US fascism breaks with neoliberalism on the commercial level, intends to restrict the circulation of productive capital, but maintains financial internationalization from which to seek to take advantage of the overvaluation of the dollar. However, it maintains a strong connection with the military-industrial complex and, in the face of an eventual weakening of the dollar and the financial bubble that sustains it, it can boost the expansion of military spending and war as the axis of a new pattern of accumulation.

European fascism is driven by the productive decline, centralization of capital and inequality associated with the neoliberal pattern of European integration. However, it finds itself limited by the US military occupation through NATO, which it cannot get rid of. The rejection of China in the geopolitical bifurcation that is being established ends up aligning European fascisms with US leadership, restricting the claim to national autonomy, military sovereignty and the project of approximation to a conservative and anti-liberal Russia to prevent its linkage to the Asian country.

Contrary to neo-fascist expectations, the US liberal foreign policy option is to block Europe's ties with China, preventing rapprochement with Russia as an intermediary country. Both Marine Le Pen, Georgia Melloni and Victor Orban ceded to US leadership in the war in Ukraine. What unites the various European fascisms is the rejection of African and Asian immigration, mainly Islamic. However, this rejection can take several forms, including a moderate approximation to some liberal values, driven by the LGBT and feminist movements, understood as part of European civilization as opposed to oriental or Arab ones, as in the case of Marine Le Pen, or the defense of the illiberal cultural framework. and Catholic, such as Georgia Melloni, Victor Urban and Vox. Limited by political subordination to the United States, European fascism loses strength and ability to confront the liberal political regimes in which it finds itself, but an eventual return of the extreme right to the White House and the Capitol could expand its room for maneuver.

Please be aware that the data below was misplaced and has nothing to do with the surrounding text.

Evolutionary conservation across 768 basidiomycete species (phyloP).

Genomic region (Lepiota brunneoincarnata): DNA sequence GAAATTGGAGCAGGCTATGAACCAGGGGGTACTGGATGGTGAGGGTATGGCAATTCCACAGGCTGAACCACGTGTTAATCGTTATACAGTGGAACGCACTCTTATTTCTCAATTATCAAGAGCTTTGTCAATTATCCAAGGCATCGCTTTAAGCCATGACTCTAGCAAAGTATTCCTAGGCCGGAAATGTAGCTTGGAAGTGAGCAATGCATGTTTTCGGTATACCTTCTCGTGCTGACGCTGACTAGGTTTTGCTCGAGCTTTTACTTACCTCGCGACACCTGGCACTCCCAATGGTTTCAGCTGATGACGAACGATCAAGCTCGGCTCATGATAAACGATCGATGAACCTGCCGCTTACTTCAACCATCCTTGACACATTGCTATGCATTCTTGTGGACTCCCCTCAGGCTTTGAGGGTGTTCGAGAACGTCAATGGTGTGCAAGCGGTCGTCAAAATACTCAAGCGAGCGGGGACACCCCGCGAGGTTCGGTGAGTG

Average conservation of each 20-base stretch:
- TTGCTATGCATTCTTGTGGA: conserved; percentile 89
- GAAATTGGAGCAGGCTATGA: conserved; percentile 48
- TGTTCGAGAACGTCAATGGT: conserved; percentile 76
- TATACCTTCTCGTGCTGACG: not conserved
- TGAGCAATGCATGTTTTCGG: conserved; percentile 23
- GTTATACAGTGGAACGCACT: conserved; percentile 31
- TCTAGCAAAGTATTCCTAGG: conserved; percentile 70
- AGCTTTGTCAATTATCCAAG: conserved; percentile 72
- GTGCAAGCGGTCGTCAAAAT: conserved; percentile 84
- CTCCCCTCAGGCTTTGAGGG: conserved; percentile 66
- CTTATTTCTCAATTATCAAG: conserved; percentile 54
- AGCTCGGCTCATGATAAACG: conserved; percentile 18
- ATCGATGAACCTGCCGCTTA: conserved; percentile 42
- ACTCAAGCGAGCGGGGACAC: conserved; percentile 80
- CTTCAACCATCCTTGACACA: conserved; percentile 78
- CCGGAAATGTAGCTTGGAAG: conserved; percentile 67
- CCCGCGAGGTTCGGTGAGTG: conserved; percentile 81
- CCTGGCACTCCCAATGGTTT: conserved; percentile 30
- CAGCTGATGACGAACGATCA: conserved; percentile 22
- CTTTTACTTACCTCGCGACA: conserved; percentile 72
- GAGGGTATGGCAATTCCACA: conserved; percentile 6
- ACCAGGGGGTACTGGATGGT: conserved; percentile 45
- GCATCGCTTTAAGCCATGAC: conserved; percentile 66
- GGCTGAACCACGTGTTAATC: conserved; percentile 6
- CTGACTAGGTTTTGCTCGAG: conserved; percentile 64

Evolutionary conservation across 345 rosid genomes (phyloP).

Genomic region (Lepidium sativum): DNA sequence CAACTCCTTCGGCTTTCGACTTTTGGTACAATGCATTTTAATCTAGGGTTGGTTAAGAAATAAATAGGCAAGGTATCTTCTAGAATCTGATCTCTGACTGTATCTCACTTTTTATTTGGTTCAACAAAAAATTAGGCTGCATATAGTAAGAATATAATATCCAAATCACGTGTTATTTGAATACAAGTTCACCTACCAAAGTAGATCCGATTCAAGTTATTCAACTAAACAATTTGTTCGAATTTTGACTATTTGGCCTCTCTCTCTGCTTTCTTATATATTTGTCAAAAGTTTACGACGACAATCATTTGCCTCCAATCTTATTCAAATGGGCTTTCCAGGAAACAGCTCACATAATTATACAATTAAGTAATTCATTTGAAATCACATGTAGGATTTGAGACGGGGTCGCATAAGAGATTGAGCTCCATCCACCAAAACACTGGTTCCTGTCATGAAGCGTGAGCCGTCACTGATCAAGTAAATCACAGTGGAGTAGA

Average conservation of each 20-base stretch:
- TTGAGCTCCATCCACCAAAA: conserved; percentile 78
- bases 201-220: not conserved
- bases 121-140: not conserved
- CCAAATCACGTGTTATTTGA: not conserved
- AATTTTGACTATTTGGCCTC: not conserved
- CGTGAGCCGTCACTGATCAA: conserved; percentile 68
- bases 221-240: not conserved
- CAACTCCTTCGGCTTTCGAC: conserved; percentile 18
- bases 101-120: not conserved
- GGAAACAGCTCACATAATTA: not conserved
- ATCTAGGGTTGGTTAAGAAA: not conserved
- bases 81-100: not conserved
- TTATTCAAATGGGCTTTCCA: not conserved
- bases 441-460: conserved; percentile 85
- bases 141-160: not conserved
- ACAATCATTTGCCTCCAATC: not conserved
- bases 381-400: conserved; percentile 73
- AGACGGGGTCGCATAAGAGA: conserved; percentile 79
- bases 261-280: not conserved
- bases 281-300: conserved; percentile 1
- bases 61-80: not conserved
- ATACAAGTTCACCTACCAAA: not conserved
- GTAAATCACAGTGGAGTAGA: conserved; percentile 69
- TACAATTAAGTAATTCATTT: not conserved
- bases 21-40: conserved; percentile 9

In Latin America, the resurgence of fascism emerged as a response to the wave of the left and center-left that took hold from 1999 to 2015 and to the wear and tear of the financial, industrial and primary-export bourgeoisies that boosted the neoliberal pattern, making them unable to sustain traditional political alternatives. The world economic crisis negatively affected the prices of commodities and international capital flows from 2013-2015, opening the way for destabilization processes articulated by the internal bourgeoisie and imperialism that resulted in coups d'état and the siege of the most radical experiences. The coups d'état in Brazil (2016) and Bolivia (2019), preceded by those in Honduras (2008) and Paraguay (2012), sealed the turn to the right that manifested itself in the election of Maurício Macri (2015), of Sebastián Piñera ( 2018), Ivan Duque (2018) and the change in direction of the Lenin Moreno government.